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The future of tanks

Drone vs. drone warfare may -- or may not -- be in our future. In the meantime, the ground game remains vital, and the M1 Abrams tank is a huge part of that... specifically, 60 to 70 metric tons of that.

Here's everything to know about this iconic tank, which keeps getting high-tech upgrades.

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Decades of service

Today's version is far more sophisticated than the second-gen M1A1 that first saw combat in the 1991 Persian Gulf War, and it's only getting more advanced.

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Defense is getting better

As anti-tank explosive devices grow smarter, so do tanks. In February 2018 the Pentagon announced a new upgrade: the Trophy protection system, an Israeli radar technology.

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A serious participation Trophy

Weighing in at more than 1,800 pounds, the Trophy system detects and intercepts enemy missiles with birdshot-like pellets, minimizing the risk to nearby friendlies.

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Everyone gets a Trophy

The US Army will place a brigade of Trophy-equipped Abrams tanks in Europe by 2020.

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Anti-IED tech

There's also new protection against IEDs. In October 2017, the Army received its first batch of M1A2 System Enhancement Package Version 3 (SEPv3) tanks, made in Ohio and Alabama. This souped-up machine got upgraded armor and new protections against remote-controlled roadside bombs. And that's not all.

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The CROWS nest

The M1's Common Remotely Operated Weapons Station Low-Profile (CROWS-LP) can engage targets with "greatly enhanced platform survivability," according to the Army, since it's 10 inches shorter than the previous CROWS II.

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Nowhere for enemies to hide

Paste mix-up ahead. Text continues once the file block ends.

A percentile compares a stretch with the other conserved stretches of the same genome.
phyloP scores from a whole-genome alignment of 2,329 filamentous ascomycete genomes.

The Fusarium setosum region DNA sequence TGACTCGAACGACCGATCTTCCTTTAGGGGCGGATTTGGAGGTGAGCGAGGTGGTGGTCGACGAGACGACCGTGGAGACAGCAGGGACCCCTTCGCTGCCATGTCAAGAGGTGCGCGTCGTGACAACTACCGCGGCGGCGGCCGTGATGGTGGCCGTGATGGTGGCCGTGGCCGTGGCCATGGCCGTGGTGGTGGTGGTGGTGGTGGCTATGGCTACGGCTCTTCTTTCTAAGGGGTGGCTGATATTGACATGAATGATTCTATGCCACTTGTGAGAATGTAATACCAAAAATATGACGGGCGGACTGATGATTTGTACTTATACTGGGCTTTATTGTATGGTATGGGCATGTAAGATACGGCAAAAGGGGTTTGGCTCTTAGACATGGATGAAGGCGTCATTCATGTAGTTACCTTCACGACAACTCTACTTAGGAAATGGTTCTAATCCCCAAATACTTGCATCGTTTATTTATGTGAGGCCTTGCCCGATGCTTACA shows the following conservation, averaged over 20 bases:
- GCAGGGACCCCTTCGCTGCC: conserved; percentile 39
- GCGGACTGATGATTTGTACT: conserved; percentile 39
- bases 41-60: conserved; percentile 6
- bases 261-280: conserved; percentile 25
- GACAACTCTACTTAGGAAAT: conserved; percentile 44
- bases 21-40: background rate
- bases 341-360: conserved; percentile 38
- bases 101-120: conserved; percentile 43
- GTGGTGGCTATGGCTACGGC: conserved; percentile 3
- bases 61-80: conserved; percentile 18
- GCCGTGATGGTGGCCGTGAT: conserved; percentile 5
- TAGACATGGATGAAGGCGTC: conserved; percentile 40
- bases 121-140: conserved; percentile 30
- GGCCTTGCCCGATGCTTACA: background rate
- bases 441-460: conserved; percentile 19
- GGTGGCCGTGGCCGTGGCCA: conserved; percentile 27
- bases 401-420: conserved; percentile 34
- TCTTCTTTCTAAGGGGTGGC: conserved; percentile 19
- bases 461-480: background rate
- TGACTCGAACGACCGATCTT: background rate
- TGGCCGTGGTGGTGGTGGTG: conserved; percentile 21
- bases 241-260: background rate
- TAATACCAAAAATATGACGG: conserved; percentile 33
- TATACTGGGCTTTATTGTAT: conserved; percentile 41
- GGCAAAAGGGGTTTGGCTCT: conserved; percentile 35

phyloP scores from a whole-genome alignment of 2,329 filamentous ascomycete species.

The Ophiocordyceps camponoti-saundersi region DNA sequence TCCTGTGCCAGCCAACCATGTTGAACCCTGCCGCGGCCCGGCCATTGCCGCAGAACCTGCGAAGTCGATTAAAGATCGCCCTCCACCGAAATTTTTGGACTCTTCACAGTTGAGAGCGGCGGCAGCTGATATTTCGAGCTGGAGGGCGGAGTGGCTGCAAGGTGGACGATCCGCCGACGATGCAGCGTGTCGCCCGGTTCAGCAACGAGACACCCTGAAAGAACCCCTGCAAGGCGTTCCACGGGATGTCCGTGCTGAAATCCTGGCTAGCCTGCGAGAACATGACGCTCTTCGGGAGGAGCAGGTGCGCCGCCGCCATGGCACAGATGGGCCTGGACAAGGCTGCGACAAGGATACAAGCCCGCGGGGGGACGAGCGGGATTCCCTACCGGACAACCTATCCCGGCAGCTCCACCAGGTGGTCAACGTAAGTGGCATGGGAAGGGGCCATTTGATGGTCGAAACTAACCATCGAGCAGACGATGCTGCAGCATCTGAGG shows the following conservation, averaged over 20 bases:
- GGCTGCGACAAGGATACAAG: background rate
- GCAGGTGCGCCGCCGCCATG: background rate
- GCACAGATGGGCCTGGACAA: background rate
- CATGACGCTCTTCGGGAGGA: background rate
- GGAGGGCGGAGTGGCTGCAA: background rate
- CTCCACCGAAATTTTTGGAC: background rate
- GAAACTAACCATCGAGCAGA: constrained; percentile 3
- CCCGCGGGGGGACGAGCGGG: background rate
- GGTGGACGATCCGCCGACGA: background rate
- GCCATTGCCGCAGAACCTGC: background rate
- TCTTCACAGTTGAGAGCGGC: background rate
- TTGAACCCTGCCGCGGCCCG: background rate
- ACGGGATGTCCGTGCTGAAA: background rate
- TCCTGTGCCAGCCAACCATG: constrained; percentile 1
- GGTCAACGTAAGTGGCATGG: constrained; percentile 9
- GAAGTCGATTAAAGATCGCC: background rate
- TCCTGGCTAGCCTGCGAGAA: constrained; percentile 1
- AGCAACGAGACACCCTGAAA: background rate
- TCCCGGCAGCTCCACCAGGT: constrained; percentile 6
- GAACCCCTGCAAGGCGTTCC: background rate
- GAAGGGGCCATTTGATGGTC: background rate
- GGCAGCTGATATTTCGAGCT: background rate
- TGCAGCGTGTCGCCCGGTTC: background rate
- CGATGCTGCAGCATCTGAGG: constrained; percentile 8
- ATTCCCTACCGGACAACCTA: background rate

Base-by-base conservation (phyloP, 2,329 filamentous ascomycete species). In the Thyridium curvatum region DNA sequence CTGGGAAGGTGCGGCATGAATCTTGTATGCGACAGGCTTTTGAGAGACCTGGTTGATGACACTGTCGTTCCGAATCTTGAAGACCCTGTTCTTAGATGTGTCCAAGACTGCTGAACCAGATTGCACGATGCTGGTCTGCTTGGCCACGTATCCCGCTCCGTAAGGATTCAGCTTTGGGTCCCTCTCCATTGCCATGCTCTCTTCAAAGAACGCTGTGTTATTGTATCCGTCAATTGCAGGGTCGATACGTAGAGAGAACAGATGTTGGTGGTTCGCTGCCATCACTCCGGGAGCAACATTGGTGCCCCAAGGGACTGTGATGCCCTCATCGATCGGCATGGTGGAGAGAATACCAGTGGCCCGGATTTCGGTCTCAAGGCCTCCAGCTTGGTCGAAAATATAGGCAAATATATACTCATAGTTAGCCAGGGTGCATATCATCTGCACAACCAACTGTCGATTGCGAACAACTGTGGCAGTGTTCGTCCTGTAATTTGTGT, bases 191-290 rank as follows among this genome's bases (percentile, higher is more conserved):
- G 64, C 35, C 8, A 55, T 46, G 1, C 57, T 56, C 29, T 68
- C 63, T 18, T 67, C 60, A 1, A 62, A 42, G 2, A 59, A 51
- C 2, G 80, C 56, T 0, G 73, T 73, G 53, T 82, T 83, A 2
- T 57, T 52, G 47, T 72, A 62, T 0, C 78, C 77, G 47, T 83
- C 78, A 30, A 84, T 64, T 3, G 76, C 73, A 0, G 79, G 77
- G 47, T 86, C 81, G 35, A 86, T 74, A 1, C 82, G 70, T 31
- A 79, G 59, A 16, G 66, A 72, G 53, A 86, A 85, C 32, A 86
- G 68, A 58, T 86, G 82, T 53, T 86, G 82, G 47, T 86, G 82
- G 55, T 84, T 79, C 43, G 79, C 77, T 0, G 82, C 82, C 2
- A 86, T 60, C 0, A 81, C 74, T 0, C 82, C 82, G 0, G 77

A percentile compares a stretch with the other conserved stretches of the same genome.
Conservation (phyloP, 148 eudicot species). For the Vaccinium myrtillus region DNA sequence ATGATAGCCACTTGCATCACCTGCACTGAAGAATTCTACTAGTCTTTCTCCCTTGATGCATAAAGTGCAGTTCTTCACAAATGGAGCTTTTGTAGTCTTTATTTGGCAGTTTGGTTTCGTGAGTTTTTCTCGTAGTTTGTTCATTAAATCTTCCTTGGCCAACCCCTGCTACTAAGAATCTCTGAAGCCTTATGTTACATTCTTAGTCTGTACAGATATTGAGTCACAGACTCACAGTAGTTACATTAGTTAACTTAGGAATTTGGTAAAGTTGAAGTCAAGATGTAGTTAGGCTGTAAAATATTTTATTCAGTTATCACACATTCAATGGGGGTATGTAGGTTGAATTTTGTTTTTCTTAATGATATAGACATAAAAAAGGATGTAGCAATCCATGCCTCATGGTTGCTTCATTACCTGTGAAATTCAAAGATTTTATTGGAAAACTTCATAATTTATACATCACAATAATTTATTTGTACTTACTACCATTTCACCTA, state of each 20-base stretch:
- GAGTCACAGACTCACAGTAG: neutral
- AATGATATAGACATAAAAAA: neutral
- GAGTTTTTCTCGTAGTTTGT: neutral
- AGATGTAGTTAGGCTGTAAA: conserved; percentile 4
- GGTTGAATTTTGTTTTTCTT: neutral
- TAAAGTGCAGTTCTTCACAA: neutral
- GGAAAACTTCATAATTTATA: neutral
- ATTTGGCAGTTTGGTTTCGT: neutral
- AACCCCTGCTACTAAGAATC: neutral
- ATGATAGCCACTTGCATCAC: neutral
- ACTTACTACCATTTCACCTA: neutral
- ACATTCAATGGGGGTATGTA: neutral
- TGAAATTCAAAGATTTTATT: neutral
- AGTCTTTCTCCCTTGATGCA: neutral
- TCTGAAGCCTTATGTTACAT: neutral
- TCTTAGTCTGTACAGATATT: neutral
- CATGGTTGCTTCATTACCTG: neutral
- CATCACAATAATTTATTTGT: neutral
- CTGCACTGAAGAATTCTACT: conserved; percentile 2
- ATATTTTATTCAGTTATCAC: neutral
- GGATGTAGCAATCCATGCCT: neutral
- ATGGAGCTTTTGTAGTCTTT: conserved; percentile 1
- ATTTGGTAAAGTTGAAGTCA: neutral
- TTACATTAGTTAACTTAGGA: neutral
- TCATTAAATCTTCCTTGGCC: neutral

The weapons system can detonate shells right over an enemy's hiding spot and blast through bunkers' reinforced walls.

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Four shells in one

Advanced Multipurpose (AMP) 120mm rounds replace four different types of ammunition, including high-explosive tank rounds and obstacle reduction rounds. 

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Every second counts

With AMP rounds, troops no longer have to choose which type of ammo to use mid-battle, saving them valuable seconds, the Army says.

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Better for urban combat

Tanks were originally designed for battlefields, and city blocks weren't exactly designed for tanks. The Abrams' new tools are geared for urban environments.

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A tuneup under the hood

Other upgrades include improved battery systems, a Joint Tactical Radio System and modular tech for maintenance and upgrades.

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Even addresses WMDs

The Abrams tank's CBRN (Chemical, Biological, Radiological and Nuclear) defense filter protects the four-person crew in extreme scenarios.

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"Increased lethality"

The SEPv3 was the first major upgrade since the SEPv2 in 2005, and has "increased lethality," Army product manager Lt. Col. Justin Shell said.

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A tank, not a Tesla

The Abrams isn't exactly green, unfortunately. At a top speed of 42 mph the tank can cover a lot of ground, albeit reportedly at 60 gallons per hour which will horrify those of us who drive a Prius.